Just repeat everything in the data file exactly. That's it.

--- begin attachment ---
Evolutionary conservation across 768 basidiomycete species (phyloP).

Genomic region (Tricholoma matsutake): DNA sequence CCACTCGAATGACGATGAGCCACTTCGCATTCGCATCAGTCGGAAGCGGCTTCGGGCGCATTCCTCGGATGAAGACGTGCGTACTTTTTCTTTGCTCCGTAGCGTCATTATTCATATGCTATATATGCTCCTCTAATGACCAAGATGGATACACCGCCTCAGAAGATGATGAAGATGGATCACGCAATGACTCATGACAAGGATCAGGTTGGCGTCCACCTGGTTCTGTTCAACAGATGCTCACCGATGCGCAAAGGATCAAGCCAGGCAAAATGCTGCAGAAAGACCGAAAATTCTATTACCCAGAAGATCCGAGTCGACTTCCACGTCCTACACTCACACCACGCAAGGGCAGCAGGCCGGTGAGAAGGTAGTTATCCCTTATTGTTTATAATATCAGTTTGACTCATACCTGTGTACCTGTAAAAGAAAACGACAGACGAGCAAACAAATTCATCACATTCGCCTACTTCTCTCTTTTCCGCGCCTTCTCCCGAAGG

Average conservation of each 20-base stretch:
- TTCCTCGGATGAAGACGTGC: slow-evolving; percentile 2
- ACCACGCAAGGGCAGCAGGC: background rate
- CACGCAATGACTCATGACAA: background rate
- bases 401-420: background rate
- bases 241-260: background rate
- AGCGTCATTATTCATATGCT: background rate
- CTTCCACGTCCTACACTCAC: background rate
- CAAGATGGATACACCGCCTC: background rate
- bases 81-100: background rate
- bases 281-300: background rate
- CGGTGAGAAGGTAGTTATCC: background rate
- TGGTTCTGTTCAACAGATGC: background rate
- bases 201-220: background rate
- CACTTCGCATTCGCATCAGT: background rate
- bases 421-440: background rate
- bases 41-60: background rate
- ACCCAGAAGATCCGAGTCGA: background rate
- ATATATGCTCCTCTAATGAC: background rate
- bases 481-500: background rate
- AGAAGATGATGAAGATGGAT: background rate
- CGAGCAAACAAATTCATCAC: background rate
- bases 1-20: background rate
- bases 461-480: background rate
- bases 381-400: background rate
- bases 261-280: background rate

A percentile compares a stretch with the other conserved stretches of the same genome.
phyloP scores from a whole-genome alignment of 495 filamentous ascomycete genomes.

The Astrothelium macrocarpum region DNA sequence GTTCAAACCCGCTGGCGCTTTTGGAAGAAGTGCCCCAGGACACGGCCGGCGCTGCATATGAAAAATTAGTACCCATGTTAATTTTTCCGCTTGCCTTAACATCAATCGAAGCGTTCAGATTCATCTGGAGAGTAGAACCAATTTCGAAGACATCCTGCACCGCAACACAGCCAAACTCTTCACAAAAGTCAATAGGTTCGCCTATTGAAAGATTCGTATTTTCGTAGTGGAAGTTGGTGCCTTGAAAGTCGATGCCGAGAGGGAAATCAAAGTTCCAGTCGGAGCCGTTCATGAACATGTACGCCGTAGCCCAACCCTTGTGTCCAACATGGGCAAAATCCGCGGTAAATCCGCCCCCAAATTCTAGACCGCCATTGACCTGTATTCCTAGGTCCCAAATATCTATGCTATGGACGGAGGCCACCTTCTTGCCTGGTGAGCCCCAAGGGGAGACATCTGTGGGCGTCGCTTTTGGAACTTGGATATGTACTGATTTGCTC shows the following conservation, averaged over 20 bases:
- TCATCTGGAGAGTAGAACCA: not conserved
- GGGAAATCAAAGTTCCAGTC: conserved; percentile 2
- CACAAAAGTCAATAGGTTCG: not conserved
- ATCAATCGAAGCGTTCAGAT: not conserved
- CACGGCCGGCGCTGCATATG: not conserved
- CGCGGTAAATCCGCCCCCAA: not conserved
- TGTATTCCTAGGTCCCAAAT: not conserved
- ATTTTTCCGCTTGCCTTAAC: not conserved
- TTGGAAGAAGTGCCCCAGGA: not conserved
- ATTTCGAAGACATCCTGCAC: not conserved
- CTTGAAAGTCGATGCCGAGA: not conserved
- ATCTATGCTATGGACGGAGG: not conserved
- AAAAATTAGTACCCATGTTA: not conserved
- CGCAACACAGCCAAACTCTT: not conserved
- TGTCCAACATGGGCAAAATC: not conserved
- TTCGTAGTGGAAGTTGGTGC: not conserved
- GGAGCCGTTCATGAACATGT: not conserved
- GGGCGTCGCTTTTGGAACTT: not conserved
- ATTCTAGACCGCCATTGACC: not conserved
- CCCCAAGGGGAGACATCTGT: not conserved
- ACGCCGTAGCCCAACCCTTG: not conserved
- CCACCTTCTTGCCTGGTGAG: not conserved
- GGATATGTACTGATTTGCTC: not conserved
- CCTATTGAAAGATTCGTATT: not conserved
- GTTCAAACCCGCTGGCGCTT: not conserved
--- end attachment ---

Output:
Evolutionary conservation across 768 basidiomycete species (phyloP).

Genomic region (Tricholoma matsutake): DNA sequence CCACTCGAATGACGATGAGCCACTTCGCATTCGCATCAGTCGGAAGCGGCTTCGGGCGCATTCCTCGGATGAAGACGTGCGTACTTTTTCTTTGCTCCGTAGCGTCATTATTCATATGCTATATATGCTCCTCTAATGACCAAGATGGATACACCGCCTCAGAAGATGATGAAGATGGATCACGCAATGACTCATGACAAGGATCAGGTTGGCGTCCACCTGGTTCTGTTCAACAGATGCTCACCGATGCGCAAAGGATCAAGCCAGGCAAAATGCTGCAGAAAGACCGAAAATTCTATTACCCAGAAGATCCGAGTCGACTTCCACGTCCTACACTCACACCACGCAAGGGCAGCAGGCCGGTGAGAAGGTAGTTATCCCTTATTGTTTATAATATCAGTTTGACTCATACCTGTGTACCTGTAAAAGAAAACGACAGACGAGCAAACAAATTCATCACATTCGCCTACTTCTCTCTTTTCCGCGCCTTCTCCCGAAGG

Average conservation of each 20-base stretch:
- TTCCTCGGATGAAGACGTGC: slow-evolving; percentile 2
- ACCACGCAAGGGCAGCAGGC: background rate
- CACGCAATGACTCATGACAA: background rate
- bases 401-420: background rate
- bases 241-260: background rate
- AGCGTCATTATTCATATGCT: background rate
- CTTCCACGTCCTACACTCAC: background rate
- CAAGATGGATACACCGCCTC: background rate
- bases 81-100: background rate
- bases 281-300: background rate
- CGGTGAGAAGGTAGTTATCC: background rate
- TGGTTCTGTTCAACAGATGC: background rate
- bases 201-220: background rate
- CACTTCGCATTCGCATCAGT: background rate
- bases 421-440: background rate
- bases 41-60: background rate
- ACCCAGAAGATCCGAGTCGA: background rate
- ATATATGCTCCTCTAATGAC: background rate
- bases 481-500: background rate
- AGAAGATGATGAAGATGGAT: background rate
- CGAGCAAACAAATTCATCAC: background rate
- bases 1-20: background rate
- bases 461-480: background rate
- bases 381-400: background rate
- bases 261-280: background rate

A percentile compares a stretch with the other conserved stretches of the same genome.
phyloP scores from a whole-genome alignment of 495 filamentous ascomycete genomes.

The Astrothelium macrocarpum region DNA sequence GTTCAAACCCGCTGGCGCTTTTGGAAGAAGTGCCCCAGGACACGGCCGGCGCTGCATATGAAAAATTAGTACCCATGTTAATTTTTCCGCTTGCCTTAACATCAATCGAAGCGTTCAGATTCATCTGGAGAGTAGAACCAATTTCGAAGACATCCTGCACCGCAACACAGCCAAACTCTTCACAAAAGTCAATAGGTTCGCCTATTGAAAGATTCGTATTTTCGTAGTGGAAGTTGGTGCCTTGAAAGTCGATGCCGAGAGGGAAATCAAAGTTCCAGTCGGAGCCGTTCATGAACATGTACGCCGTAGCCCAACCCTTGTGTCCAACATGGGCAAAATCCGCGGTAAATCCGCCCCCAAATTCTAGACCGCCATTGACCTGTATTCCTAGGTCCCAAATATCTATGCTATGGACGGAGGCCACCTTCTTGCCTGGTGAGCCCCAAGGGGAGACATCTGTGGGCGTCGCTTTTGGAACTTGGATATGTACTGATTTGCTC shows the following conservation, averaged over 20 bases:
- TCATCTGGAGAGTAGAACCA: not conserved
- GGGAAATCAAAGTTCCAGTC: conserved; percentile 2
- CACAAAAGTCAATAGGTTCG: not conserved
- ATCAATCGAAGCGTTCAGAT: not conserved
- CACGGCCGGCGCTGCATATG: not conserved
- CGCGGTAAATCCGCCCCCAA: not conserved
- TGTATTCCTAGGTCCCAAAT: not conserved
- ATTTTTCCGCTTGCCTTAAC: not conserved
- TTGGAAGAAGTGCCCCAGGA: not conserved
- ATTTCGAAGACATCCTGCAC: not conserved
- CTTGAAAGTCGATGCCGAGA: not conserved
- ATCTATGCTATGGACGGAGG: not conserved
- AAAAATTAGTACCCATGTTA: not conserved
- CGCAACACAGCCAAACTCTT: not conserved
- TGTCCAACATGGGCAAAATC: not conserved
- TTCGTAGTGGAAGTTGGTGC: not conserved
- GGAGCCGTTCATGAACATGT: not conserved
- GGGCGTCGCTTTTGGAACTT: not conserved
- ATTCTAGACCGCCATTGACC: not conserved
- CCCCAAGGGGAGACATCTGT: not conserved
- ACGCCGTAGCCCAACCCTTG: not conserved
- CCACCTTCTTGCCTGGTGAG: not conserved
- GGATATGTACTGATTTGCTC: not conserved
- CCTATTGAAAGATTCGTATT: not conserved
- GTTCAAACCCGCTGGCGCTT: not conserved